Career Options Involving Math and Design
While mathematics and design may seem to be opposites, they actually are a necessary combination of skills for a number of interesting careers. Individuals who enjoy the design process and also have a mind for math may want to consider pursuing a career that involves both of these abilities. We will look at a number of jobs that fit this description below.
|Job Title||Median Salary (2016)*||Job Growth (2014-2024)*|
|Industrial Designer||$67,790 (commercial and industrial designers)||2% (commercial and industrial designers)|
Source: *U.S. Bureau of Labor Statistics
Information About Careers Involving Math and Design
There are a number of careers that involve both mathematics and design. Choosing among them may be a challenge, though there are some factors that may make the choice easier, like the amount of time you desire to spend in school, your interests, and other skillsets.
Industrial designers are professionals who work on the manufacturing side of many different industries, like automobiles, kitchen appliances, or children's toys. They are responsible for coming up with the designs for these products by working with clients to understand the function of the product, using engineering and mathematical concepts to create feasible designs and prototypes, and overseeing the overall manufacturing process of the final product. To become an industrial designer, you will normally need a bachelor's degree in a field like engineering or industrial design.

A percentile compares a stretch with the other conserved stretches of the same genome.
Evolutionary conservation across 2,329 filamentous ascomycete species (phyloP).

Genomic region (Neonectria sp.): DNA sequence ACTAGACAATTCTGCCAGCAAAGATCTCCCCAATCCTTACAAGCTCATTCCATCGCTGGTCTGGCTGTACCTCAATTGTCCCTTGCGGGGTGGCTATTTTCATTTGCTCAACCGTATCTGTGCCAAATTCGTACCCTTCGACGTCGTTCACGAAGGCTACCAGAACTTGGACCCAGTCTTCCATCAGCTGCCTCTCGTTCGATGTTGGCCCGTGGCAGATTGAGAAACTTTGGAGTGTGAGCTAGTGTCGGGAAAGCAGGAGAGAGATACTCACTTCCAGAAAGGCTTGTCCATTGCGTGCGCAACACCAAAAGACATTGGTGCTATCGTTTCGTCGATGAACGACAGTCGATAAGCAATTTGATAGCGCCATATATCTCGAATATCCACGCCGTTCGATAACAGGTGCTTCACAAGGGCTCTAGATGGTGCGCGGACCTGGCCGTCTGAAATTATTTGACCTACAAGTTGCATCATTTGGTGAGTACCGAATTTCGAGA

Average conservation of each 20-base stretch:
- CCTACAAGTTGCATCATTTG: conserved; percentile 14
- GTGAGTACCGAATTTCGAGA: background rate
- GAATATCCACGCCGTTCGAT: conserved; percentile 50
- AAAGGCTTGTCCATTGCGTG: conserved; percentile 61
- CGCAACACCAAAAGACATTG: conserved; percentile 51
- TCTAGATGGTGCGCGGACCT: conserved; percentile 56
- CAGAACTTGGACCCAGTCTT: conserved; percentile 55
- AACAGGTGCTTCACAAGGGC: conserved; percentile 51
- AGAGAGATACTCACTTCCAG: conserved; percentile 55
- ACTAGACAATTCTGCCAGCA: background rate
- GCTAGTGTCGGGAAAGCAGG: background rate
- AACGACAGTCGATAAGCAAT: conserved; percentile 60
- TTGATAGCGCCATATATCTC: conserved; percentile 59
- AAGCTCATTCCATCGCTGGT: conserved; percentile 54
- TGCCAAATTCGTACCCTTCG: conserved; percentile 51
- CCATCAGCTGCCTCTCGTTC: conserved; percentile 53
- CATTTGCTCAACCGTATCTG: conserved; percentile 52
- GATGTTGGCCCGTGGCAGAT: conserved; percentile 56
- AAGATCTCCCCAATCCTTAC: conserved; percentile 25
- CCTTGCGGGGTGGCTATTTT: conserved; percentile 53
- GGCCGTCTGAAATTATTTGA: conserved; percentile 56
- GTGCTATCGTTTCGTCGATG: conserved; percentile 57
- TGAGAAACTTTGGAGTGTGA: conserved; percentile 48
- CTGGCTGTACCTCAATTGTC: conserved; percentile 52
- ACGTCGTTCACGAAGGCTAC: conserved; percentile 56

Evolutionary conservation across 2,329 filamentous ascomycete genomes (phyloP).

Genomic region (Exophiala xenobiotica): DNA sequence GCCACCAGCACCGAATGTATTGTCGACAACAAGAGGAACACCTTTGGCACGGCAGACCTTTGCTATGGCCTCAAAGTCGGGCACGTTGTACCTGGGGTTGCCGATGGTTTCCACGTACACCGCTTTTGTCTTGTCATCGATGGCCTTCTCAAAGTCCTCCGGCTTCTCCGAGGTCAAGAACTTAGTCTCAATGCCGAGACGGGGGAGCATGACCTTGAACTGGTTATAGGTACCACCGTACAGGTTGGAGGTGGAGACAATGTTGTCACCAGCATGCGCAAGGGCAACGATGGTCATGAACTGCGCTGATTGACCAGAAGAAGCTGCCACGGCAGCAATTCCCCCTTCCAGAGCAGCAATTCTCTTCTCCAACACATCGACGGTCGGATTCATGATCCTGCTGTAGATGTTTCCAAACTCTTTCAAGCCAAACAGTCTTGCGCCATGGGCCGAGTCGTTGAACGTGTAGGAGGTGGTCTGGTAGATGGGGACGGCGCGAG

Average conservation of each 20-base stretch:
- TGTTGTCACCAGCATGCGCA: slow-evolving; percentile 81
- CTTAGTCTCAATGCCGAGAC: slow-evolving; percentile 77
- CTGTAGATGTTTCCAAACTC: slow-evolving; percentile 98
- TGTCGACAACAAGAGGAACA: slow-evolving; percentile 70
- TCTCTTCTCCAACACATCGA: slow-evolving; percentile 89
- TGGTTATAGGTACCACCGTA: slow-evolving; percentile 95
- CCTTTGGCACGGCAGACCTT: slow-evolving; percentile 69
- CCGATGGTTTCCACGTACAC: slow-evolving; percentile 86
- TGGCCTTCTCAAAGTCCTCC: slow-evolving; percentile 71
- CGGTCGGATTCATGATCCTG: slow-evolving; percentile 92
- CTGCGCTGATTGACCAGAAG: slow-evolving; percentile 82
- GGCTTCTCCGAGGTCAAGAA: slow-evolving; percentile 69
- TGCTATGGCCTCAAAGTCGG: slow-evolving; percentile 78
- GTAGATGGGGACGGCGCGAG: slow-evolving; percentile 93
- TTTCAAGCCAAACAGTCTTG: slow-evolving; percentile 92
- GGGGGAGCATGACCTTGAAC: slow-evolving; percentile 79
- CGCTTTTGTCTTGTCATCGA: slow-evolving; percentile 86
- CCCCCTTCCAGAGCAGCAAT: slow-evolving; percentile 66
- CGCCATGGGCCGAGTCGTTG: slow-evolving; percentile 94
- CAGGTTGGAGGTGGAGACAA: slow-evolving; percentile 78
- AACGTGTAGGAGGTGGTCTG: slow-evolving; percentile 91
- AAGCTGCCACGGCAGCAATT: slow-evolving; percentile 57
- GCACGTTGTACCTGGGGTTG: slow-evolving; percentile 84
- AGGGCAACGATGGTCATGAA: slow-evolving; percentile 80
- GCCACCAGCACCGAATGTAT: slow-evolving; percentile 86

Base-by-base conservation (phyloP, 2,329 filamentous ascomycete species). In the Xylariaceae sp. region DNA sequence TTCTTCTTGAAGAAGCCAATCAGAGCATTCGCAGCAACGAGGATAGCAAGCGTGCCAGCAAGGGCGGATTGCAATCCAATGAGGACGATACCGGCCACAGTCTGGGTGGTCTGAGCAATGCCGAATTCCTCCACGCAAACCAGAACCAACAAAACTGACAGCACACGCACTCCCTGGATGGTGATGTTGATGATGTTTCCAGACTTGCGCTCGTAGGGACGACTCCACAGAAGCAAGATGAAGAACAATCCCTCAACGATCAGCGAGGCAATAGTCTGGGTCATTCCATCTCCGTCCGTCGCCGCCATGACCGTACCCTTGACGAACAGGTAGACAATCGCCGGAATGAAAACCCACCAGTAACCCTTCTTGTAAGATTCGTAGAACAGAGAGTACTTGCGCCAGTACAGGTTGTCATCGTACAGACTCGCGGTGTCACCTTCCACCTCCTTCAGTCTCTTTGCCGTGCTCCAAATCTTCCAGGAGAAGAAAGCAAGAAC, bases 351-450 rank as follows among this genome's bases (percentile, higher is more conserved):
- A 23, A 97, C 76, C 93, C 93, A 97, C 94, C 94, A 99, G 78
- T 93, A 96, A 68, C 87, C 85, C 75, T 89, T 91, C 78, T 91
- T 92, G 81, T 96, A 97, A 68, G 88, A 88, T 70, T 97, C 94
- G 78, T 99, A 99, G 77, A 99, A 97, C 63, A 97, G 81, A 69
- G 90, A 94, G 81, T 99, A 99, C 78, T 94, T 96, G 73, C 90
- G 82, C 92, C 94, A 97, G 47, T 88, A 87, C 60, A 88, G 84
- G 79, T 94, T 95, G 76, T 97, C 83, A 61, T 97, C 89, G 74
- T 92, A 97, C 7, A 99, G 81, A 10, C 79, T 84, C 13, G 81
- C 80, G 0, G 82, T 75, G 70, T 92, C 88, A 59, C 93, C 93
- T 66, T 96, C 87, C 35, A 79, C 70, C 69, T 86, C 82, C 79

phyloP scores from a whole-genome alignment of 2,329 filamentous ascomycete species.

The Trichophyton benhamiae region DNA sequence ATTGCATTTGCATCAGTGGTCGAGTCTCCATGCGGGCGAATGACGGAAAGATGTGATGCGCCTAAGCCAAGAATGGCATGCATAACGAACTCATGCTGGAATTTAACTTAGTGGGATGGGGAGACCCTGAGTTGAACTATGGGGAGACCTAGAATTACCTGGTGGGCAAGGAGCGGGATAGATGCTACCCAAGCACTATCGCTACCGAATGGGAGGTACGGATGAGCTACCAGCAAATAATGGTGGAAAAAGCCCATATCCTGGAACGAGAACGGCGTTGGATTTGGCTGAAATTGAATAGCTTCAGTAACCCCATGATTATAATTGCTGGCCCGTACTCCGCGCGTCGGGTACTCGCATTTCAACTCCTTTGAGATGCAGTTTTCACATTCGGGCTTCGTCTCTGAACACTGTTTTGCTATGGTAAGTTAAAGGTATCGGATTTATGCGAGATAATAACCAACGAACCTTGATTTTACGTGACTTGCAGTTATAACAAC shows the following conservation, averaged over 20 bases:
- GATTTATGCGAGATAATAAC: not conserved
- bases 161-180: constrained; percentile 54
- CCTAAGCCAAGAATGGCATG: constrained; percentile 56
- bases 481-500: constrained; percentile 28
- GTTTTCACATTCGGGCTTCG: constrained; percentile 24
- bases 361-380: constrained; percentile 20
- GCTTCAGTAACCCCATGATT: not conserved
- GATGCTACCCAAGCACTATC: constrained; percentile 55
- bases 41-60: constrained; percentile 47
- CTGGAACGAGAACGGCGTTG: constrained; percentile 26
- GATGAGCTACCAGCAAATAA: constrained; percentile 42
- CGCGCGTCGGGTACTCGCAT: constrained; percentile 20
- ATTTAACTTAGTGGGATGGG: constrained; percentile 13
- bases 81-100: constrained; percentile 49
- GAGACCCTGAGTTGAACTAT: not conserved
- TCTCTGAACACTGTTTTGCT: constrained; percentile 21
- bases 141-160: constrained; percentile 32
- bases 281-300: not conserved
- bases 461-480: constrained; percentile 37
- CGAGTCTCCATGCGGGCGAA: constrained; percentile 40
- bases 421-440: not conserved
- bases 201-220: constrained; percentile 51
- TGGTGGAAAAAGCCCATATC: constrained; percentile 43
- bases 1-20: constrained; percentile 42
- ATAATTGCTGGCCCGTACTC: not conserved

Architects are the creative individuals who draw the designs for new construction projects like office buildings, homes, and a number of other structures. These professionals must have a keen eye for design to create drawings that are aesthetically pleasing to fulfill the needs of the client. They also should have strong abilities in mathematics to create designs that are actually possible to construct. Architects often use special computer software to aid in the drawing process. To become an architect, you will need to complete either a 5-year bachelor's program in architecture or complete a master's program in the field, as well as complete an internship for experience and pass the Architect Registration Examination.
As a civil engineer, your job will entail designing and overseeing the construction of projects like tunnels, roads, bridges, and dams. You must be highly skilled in mathematics to create the designs for these projects, as they must be structurally sound to serve the many people who will likely use the road, bridge, or tunnel once construction is complete. There also is a heavy design aspect to this job, as some clients or city governments may have various building codes that the designs must fulfill. To become a civil engineer, you will usually need at least a bachelor's degree if not a master's degree in the subject.
Carpenters work with wood to create objects like chairs, cabinets, and other types of furniture as well as to build the underlying support structure for stairways and doors or finish exterior walls. These professionals must use mathematics on a daily basis to make sure they are cutting pieces of wood to the proper size. Depending on the specifics of their roles, they may also be involved in the design process by working with clients to plan new construction or reconstruction processes. To become a carpenter, you will usually complete a 3- or 4-year apprenticeship program.
Interior designers are creative professionals who work with clients to design interior spaces that are both residential and commercial. They must have a good grasp of mathematics in order to properly measure spaces and be able to select furniture, fabrics, and paint that will work in those areas. They may also collaborate with other professionals like carpenters in the design of the space and will usually be required to give cost estimates and timelines regarding project completion. To become an interior designer, you generally will need to obtain a bachelor's degree in interior designer.